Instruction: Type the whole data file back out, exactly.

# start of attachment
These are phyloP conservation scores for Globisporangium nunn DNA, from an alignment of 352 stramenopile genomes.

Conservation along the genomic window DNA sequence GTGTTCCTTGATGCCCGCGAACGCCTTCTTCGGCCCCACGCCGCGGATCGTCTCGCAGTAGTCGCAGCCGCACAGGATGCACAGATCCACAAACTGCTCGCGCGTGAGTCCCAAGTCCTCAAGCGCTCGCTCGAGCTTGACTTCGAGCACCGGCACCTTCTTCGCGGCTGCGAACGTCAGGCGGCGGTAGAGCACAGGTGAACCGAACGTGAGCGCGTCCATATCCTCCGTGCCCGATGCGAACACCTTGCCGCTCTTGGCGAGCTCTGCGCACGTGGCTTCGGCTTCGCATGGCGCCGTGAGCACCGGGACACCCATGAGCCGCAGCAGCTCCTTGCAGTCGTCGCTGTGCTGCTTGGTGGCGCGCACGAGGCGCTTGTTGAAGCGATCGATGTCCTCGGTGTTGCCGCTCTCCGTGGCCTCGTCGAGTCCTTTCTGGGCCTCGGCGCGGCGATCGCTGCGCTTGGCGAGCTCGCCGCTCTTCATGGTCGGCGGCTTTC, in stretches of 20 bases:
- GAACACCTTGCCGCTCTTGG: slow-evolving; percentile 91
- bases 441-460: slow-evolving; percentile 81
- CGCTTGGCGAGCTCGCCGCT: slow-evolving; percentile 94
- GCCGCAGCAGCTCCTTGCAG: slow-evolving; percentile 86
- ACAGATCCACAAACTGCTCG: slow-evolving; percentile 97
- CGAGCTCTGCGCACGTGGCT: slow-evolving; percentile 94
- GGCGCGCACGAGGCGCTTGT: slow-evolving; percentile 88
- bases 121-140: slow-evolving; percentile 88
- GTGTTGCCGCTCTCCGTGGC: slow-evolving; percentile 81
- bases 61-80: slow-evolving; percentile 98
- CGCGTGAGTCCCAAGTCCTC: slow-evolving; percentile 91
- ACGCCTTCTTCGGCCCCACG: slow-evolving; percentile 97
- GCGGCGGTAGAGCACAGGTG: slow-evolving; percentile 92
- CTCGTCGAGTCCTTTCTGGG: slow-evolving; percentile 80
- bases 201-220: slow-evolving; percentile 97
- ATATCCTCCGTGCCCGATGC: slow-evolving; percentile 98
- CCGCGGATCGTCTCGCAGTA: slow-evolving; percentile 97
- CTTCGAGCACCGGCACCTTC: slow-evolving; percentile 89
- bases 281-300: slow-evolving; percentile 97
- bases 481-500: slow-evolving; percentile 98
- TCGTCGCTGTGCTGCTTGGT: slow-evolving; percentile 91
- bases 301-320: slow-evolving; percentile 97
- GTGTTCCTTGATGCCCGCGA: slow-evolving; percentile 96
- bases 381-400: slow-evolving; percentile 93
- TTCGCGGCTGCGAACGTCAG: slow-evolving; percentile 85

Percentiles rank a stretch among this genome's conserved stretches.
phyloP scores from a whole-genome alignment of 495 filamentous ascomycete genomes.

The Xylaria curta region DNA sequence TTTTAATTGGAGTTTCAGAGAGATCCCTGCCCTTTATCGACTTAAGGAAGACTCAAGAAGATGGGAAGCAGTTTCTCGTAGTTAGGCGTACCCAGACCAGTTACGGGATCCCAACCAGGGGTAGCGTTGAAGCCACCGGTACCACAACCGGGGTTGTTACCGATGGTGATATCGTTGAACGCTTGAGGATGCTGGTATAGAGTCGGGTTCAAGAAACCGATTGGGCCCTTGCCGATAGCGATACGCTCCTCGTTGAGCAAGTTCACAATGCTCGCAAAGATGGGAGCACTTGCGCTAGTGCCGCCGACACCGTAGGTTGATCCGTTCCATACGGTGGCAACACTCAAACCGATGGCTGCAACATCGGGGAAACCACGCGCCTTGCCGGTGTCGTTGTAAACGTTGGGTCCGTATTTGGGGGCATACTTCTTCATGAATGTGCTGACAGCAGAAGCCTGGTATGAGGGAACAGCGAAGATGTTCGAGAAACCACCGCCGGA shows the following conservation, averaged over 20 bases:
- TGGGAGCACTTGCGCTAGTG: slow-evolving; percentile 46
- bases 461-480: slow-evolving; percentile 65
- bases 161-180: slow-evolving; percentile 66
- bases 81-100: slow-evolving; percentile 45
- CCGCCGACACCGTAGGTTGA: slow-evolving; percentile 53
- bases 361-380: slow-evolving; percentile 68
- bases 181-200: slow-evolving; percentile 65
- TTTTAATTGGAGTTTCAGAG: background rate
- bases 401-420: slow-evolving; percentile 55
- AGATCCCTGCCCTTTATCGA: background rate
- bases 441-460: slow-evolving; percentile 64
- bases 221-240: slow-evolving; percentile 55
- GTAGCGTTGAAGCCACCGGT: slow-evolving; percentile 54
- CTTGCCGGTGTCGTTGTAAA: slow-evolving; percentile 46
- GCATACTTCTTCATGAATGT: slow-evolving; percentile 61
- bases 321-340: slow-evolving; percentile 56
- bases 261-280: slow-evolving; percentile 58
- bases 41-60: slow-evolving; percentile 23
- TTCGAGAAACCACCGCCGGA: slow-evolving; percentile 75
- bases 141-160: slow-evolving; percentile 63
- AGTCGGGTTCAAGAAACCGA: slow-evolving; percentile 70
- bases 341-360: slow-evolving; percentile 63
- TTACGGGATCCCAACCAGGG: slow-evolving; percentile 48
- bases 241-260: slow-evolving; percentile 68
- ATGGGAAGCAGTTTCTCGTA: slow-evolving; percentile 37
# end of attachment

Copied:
These are phyloP conservation scores for Globisporangium nunn DNA, from an alignment of 352 stramenopile genomes.

Conservation along the genomic window DNA sequence GTGTTCCTTGATGCCCGCGAACGCCTTCTTCGGCCCCACGCCGCGGATCGTCTCGCAGTAGTCGCAGCCGCACAGGATGCACAGATCCACAAACTGCTCGCGCGTGAGTCCCAAGTCCTCAAGCGCTCGCTCGAGCTTGACTTCGAGCACCGGCACCTTCTTCGCGGCTGCGAACGTCAGGCGGCGGTAGAGCACAGGTGAACCGAACGTGAGCGCGTCCATATCCTCCGTGCCCGATGCGAACACCTTGCCGCTCTTGGCGAGCTCTGCGCACGTGGCTTCGGCTTCGCATGGCGCCGTGAGCACCGGGACACCCATGAGCCGCAGCAGCTCCTTGCAGTCGTCGCTGTGCTGCTTGGTGGCGCGCACGAGGCGCTTGTTGAAGCGATCGATGTCCTCGGTGTTGCCGCTCTCCGTGGCCTCGTCGAGTCCTTTCTGGGCCTCGGCGCGGCGATCGCTGCGCTTGGCGAGCTCGCCGCTCTTCATGGTCGGCGGCTTTC, in stretches of 20 bases:
- GAACACCTTGCCGCTCTTGG: slow-evolving; percentile 91
- bases 441-460: slow-evolving; percentile 81
- CGCTTGGCGAGCTCGCCGCT: slow-evolving; percentile 94
- GCCGCAGCAGCTCCTTGCAG: slow-evolving; percentile 86
- ACAGATCCACAAACTGCTCG: slow-evolving; percentile 97
- CGAGCTCTGCGCACGTGGCT: slow-evolving; percentile 94
- GGCGCGCACGAGGCGCTTGT: slow-evolving; percentile 88
- bases 121-140: slow-evolving; percentile 88
- GTGTTGCCGCTCTCCGTGGC: slow-evolving; percentile 81
- bases 61-80: slow-evolving; percentile 98
- CGCGTGAGTCCCAAGTCCTC: slow-evolving; percentile 91
- ACGCCTTCTTCGGCCCCACG: slow-evolving; percentile 97
- GCGGCGGTAGAGCACAGGTG: slow-evolving; percentile 92
- CTCGTCGAGTCCTTTCTGGG: slow-evolving; percentile 80
- bases 201-220: slow-evolving; percentile 97
- ATATCCTCCGTGCCCGATGC: slow-evolving; percentile 98
- CCGCGGATCGTCTCGCAGTA: slow-evolving; percentile 97
- CTTCGAGCACCGGCACCTTC: slow-evolving; percentile 89
- bases 281-300: slow-evolving; percentile 97
- bases 481-500: slow-evolving; percentile 98
- TCGTCGCTGTGCTGCTTGGT: slow-evolving; percentile 91
- bases 301-320: slow-evolving; percentile 97
- GTGTTCCTTGATGCCCGCGA: slow-evolving; percentile 96
- bases 381-400: slow-evolving; percentile 93
- TTCGCGGCTGCGAACGTCAG: slow-evolving; percentile 85

Percentiles rank a stretch among this genome's conserved stretches.
phyloP scores from a whole-genome alignment of 495 filamentous ascomycete genomes.

The Xylaria curta region DNA sequence TTTTAATTGGAGTTTCAGAGAGATCCCTGCCCTTTATCGACTTAAGGAAGACTCAAGAAGATGGGAAGCAGTTTCTCGTAGTTAGGCGTACCCAGACCAGTTACGGGATCCCAACCAGGGGTAGCGTTGAAGCCACCGGTACCACAACCGGGGTTGTTACCGATGGTGATATCGTTGAACGCTTGAGGATGCTGGTATAGAGTCGGGTTCAAGAAACCGATTGGGCCCTTGCCGATAGCGATACGCTCCTCGTTGAGCAAGTTCACAATGCTCGCAAAGATGGGAGCACTTGCGCTAGTGCCGCCGACACCGTAGGTTGATCCGTTCCATACGGTGGCAACACTCAAACCGATGGCTGCAACATCGGGGAAACCACGCGCCTTGCCGGTGTCGTTGTAAACGTTGGGTCCGTATTTGGGGGCATACTTCTTCATGAATGTGCTGACAGCAGAAGCCTGGTATGAGGGAACAGCGAAGATGTTCGAGAAACCACCGCCGGA shows the following conservation, averaged over 20 bases:
- TGGGAGCACTTGCGCTAGTG: slow-evolving; percentile 46
- bases 461-480: slow-evolving; percentile 65
- bases 161-180: slow-evolving; percentile 66
- bases 81-100: slow-evolving; percentile 45
- CCGCCGACACCGTAGGTTGA: slow-evolving; percentile 53
- bases 361-380: slow-evolving; percentile 68
- bases 181-200: slow-evolving; percentile 65
- TTTTAATTGGAGTTTCAGAG: background rate
- bases 401-420: slow-evolving; percentile 55
- AGATCCCTGCCCTTTATCGA: background rate
- bases 441-460: slow-evolving; percentile 64
- bases 221-240: slow-evolving; percentile 55
- GTAGCGTTGAAGCCACCGGT: slow-evolving; percentile 54
- CTTGCCGGTGTCGTTGTAAA: slow-evolving; percentile 46
- GCATACTTCTTCATGAATGT: slow-evolving; percentile 61
- bases 321-340: slow-evolving; percentile 56
- bases 261-280: slow-evolving; percentile 58
- bases 41-60: slow-evolving; percentile 23
- TTCGAGAAACCACCGCCGGA: slow-evolving; percentile 75
- bases 141-160: slow-evolving; percentile 63
- AGTCGGGTTCAAGAAACCGA: slow-evolving; percentile 70
- bases 341-360: slow-evolving; percentile 63
- TTACGGGATCCCAACCAGGG: slow-evolving; percentile 48
- bases 241-260: slow-evolving; percentile 68
- ATGGGAAGCAGTTTCTCGTA: slow-evolving; percentile 37